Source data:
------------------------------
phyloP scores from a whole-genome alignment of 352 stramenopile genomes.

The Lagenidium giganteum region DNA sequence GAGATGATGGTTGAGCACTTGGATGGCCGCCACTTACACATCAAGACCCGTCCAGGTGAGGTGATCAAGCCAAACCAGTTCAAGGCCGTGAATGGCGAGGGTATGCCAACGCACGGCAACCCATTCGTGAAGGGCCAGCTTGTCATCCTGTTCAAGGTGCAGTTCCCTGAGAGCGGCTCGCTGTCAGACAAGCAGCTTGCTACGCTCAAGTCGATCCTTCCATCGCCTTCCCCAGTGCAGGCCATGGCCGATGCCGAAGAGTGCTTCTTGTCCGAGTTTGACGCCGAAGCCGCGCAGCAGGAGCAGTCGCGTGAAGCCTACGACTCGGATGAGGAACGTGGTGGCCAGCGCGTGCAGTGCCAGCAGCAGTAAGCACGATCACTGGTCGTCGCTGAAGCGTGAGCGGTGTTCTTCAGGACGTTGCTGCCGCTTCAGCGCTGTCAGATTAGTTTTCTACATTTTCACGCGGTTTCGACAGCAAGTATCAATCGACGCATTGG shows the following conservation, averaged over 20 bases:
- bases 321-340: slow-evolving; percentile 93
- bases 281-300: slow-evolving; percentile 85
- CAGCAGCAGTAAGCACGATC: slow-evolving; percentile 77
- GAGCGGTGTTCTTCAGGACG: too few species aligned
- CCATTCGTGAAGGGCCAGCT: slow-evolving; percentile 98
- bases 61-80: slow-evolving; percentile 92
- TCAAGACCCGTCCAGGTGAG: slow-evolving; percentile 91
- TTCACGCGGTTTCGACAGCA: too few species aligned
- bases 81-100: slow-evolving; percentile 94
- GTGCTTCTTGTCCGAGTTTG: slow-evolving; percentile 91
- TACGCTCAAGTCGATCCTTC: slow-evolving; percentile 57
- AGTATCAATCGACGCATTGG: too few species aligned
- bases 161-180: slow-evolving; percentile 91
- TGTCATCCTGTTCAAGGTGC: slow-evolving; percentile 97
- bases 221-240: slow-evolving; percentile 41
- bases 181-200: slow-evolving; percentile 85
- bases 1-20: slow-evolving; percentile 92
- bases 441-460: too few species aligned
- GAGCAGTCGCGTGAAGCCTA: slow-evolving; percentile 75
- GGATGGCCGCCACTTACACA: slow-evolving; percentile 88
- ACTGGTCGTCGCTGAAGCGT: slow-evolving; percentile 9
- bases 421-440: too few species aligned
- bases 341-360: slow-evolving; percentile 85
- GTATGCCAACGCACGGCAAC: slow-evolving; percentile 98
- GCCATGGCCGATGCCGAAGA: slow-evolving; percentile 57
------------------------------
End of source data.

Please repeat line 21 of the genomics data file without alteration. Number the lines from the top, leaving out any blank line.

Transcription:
- GAGCAGTCGCGTGAAGCCTA: slow-evolving; percentile 75